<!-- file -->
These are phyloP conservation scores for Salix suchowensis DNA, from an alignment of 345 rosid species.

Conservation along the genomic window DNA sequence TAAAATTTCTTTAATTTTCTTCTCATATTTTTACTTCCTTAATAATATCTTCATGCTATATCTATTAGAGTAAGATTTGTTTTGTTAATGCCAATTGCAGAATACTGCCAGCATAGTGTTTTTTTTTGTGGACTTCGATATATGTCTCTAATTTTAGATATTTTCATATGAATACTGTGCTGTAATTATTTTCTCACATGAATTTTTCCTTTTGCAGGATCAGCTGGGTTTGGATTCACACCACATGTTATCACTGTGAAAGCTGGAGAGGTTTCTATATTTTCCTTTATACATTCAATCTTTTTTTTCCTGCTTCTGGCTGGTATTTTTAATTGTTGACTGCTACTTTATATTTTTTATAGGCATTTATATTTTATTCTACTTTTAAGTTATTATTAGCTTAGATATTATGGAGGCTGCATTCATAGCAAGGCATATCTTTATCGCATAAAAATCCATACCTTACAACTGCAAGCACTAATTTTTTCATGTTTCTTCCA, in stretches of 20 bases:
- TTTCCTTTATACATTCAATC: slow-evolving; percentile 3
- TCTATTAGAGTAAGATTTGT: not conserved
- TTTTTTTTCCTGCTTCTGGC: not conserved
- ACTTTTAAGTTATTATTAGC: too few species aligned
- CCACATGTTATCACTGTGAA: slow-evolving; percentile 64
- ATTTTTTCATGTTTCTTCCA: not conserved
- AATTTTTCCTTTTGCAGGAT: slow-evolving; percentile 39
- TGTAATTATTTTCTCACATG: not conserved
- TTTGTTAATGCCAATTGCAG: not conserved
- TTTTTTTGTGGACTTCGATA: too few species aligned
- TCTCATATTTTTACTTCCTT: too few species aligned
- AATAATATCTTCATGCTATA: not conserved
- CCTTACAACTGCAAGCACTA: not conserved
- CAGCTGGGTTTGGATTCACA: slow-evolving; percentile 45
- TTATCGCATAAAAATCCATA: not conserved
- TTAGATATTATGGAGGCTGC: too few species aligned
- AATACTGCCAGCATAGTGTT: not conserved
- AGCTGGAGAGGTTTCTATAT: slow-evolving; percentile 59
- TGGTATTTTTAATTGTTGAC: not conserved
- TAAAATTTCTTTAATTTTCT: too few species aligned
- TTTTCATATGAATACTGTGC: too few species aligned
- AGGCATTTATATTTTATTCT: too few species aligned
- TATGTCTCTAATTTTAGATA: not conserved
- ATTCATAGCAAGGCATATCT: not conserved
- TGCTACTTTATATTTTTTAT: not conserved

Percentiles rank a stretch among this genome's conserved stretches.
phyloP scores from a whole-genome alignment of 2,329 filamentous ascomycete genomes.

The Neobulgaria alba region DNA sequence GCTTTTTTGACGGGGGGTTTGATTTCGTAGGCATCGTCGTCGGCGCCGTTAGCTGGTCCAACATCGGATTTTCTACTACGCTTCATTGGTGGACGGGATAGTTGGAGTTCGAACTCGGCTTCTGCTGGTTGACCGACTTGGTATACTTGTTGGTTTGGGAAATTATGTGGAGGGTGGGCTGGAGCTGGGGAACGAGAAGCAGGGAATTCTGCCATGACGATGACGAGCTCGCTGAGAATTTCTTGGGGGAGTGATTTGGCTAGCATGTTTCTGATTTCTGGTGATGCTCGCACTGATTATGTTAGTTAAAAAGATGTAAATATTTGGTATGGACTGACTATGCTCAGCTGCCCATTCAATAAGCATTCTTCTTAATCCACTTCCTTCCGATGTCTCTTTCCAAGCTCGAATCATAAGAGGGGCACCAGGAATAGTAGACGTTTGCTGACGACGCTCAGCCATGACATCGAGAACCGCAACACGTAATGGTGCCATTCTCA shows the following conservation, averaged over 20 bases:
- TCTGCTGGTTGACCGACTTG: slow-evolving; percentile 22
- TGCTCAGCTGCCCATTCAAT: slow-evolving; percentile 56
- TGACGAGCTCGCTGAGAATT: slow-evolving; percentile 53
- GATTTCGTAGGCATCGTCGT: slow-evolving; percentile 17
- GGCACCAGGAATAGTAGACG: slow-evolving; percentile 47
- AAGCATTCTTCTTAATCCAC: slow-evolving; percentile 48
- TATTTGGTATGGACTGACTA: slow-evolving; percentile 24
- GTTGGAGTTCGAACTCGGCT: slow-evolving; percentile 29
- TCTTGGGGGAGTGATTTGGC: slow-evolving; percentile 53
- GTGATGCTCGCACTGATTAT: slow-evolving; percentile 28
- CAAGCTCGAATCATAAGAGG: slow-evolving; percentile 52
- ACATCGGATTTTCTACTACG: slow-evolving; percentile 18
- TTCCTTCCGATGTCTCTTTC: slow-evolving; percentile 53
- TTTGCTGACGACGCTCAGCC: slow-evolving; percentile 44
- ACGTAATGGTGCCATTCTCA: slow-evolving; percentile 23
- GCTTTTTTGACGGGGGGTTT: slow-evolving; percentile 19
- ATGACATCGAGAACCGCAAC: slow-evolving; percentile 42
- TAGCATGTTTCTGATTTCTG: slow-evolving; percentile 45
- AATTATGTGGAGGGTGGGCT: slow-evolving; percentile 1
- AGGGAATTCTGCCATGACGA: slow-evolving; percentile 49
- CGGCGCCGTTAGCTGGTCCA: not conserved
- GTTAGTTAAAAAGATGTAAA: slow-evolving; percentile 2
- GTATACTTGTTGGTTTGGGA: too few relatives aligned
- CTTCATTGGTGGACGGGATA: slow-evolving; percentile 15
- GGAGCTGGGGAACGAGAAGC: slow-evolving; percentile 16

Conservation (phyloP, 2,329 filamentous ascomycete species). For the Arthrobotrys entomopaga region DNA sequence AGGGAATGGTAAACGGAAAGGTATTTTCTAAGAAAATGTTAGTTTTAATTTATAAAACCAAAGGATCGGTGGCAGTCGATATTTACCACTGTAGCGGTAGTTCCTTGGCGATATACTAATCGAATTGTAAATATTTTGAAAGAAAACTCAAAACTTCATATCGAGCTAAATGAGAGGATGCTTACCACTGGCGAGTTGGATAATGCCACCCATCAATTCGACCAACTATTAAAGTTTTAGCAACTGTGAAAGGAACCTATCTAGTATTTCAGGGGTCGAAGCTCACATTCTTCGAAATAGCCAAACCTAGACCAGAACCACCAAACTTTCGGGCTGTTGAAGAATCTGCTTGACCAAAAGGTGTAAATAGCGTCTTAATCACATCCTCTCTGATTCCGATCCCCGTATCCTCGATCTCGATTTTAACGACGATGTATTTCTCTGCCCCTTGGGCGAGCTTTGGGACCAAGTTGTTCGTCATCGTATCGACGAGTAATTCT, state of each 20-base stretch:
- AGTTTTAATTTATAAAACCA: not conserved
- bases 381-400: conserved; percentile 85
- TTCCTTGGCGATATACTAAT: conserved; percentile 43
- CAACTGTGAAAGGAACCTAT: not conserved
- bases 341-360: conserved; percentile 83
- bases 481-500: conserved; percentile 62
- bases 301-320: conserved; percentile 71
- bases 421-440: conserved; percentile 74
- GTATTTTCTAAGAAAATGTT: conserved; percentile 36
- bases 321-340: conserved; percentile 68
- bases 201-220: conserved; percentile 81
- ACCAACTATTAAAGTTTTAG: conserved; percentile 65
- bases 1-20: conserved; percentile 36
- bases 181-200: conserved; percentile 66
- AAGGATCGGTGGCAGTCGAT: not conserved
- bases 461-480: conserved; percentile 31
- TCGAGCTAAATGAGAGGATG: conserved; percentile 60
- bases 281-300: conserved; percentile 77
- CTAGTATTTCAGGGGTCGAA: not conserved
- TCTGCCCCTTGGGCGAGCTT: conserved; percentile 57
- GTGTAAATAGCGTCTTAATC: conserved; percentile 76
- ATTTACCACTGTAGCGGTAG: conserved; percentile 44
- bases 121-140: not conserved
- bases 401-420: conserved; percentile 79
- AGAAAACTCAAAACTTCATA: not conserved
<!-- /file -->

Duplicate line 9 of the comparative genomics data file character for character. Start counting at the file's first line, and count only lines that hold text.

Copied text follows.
- AATTTTTCCTTTTGCAGGAT: slow-evolving; percentile 39